Musings on Yeh Jawaani Hai Deewani

Beware: Here be potential spoilers!

It’s not a bad movie by any stretch, but it’s not a brilliant one either. But if Race 2 is a hit, this one deserves to be the blockbuster it has turned out to be, so there you go. I don’t have the patience to write a full-length review of this film, and it’s highly unlikely that I will offer a point of view that others haven’t, so I’m just going to focus on a few things I noticed.

  • When we were discussing the film afterwards, my wife Lakshmi made an interesting point: Apart from the fact that one of them has a failed bar and another is some kind of doctor, do you know anything else about these people that doesn’t pertain to the plot? I wonder if even their private conversations revolve around Bunny’s life and not their own. I’m sure there was a way of writing a few more character details into the script if one wanted to. This is just lazy writing.
  • Having said that, I’m glad the characters aren’t all “fixed up” by the end of the film. (And I’m especially glad that Bunny didn’t do the fixing.) They end up where they are comfortable ending up at this point in their lives.
  • Although the story focuses on Ranbir and Deepika (the latter of whom is particularly luminous in the film), it’s Kalki Koechlin and Aditya who make that four-way dynamic work. Lovely work! Kalki especially is delightfully uninhibited in her role.
  • As good as Ranbir Kapoor is as an actor (and let’s face it, he’s head and shoulders above his competition right now), it takes just a three minute scene with people like Farooque Sheikh and Tanvi Azmi to show how far he still has to go. True, they’re playing mature adults and he’s playing a nomadic man-child who still has some growing up to do. But the difference in their comfort levels cannot entirely be attributed to this. Watch that quiet moment between Sheikh and Azmi when Ranbir leaves the room after a particularly nasty comment directed at his stepmother. Years of married life and an understanding of each other and their son, condensed into a two-second wordless exchange, and not even shot in close-up. Sometimes, that’s all a couple of seasoned actors need to make their characters come to life. Unfortunately, sometimes, that’s all they get.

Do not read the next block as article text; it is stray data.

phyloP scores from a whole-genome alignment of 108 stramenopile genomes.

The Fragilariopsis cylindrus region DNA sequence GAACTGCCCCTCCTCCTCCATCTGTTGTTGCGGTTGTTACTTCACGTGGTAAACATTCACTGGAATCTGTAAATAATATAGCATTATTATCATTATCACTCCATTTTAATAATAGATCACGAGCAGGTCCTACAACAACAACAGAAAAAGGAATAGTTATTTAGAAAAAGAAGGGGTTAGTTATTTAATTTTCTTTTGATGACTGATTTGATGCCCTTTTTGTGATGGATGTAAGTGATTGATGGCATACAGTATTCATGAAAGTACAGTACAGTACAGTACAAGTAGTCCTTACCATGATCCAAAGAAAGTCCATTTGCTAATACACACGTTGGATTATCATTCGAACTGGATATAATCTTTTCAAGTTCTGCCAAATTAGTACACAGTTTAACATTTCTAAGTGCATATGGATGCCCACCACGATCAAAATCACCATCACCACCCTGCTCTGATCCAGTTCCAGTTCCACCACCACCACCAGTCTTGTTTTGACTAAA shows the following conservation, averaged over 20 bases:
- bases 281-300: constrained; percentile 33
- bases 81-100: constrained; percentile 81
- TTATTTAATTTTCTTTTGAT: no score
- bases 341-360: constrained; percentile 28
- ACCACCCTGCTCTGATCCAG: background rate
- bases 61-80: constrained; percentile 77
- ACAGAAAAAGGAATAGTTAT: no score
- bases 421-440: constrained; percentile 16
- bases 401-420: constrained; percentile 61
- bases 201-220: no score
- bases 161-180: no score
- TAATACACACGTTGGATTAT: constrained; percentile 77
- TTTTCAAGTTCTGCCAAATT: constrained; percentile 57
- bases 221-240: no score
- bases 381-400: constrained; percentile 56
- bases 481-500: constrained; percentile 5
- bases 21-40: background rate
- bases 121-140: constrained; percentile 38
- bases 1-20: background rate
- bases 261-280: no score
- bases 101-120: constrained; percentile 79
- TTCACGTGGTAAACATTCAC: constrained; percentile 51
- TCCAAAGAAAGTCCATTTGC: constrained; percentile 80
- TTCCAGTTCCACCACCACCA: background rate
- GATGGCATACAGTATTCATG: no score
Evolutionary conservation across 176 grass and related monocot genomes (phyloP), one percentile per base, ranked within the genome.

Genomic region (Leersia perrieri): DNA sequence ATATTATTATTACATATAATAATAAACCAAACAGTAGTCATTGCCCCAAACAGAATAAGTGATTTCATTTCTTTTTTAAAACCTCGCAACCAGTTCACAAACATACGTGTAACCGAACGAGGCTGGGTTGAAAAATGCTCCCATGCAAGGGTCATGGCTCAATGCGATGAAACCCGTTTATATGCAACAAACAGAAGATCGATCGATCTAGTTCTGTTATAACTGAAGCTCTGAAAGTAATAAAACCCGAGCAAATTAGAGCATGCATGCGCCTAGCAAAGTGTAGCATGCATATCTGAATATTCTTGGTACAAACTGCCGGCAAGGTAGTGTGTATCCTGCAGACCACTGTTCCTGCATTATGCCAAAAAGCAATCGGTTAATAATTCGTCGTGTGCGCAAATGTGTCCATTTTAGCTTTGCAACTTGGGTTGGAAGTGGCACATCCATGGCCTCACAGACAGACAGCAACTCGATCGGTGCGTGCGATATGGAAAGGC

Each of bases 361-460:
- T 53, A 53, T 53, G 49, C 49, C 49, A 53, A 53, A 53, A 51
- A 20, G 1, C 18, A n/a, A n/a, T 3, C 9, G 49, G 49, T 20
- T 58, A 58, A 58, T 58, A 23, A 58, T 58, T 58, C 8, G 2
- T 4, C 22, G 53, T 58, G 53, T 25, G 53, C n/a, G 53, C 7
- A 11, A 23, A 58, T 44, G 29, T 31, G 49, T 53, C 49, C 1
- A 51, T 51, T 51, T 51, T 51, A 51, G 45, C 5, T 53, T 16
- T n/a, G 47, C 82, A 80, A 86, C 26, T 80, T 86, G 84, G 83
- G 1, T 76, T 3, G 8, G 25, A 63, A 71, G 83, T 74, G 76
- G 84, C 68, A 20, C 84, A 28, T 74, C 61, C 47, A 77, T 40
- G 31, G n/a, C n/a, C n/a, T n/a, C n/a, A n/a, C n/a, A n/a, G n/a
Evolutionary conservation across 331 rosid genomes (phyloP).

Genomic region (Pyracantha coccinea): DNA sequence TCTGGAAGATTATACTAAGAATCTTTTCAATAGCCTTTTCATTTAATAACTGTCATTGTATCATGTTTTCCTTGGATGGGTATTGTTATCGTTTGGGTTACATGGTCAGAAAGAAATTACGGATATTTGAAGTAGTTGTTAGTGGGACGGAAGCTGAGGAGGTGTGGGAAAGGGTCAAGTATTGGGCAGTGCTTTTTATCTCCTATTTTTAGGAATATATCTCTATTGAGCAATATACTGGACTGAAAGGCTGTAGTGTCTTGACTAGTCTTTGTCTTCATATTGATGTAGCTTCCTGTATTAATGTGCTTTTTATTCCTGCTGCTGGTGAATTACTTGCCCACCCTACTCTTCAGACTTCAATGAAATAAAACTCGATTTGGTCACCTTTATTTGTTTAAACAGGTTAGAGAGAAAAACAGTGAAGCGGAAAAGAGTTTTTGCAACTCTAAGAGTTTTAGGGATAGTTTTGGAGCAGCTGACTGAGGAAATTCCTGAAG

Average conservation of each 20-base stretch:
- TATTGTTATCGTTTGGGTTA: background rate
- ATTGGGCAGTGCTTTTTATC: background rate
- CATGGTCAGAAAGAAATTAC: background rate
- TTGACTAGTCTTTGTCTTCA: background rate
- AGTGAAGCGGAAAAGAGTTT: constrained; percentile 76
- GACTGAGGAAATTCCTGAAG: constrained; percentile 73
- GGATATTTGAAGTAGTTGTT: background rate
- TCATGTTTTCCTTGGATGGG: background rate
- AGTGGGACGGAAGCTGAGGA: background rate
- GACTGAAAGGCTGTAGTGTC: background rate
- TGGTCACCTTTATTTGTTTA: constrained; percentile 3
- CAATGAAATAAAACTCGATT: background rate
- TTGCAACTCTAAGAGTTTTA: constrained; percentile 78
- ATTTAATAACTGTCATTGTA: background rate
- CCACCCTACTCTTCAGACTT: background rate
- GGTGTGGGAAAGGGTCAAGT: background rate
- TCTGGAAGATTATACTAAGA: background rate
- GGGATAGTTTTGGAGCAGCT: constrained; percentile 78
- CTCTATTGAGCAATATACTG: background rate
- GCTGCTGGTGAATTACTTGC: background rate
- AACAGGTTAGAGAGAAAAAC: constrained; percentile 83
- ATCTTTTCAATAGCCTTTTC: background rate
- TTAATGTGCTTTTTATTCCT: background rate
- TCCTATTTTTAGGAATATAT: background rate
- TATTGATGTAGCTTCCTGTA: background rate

• For me, the most disappointing part of the film is the scene where Ranbir speaks of his father’s death during a car ride with Deepika. His face is lit intermittently, as though from the headlights of oncoming traffic. I suspect Ayan Mukherjee borrowed the composition from a similar scene in Million Dollar Baby, except he doesn’t quite get it right. The light pattern is too rhythmic to have come from traffic, and Ranbir doesn’t yet have the vocal skills that the scene demands. Had they gotten it right, the scene could’ve been the emotional centerpiece for the character — it could have even made the ending somewhat plausible. Pity.

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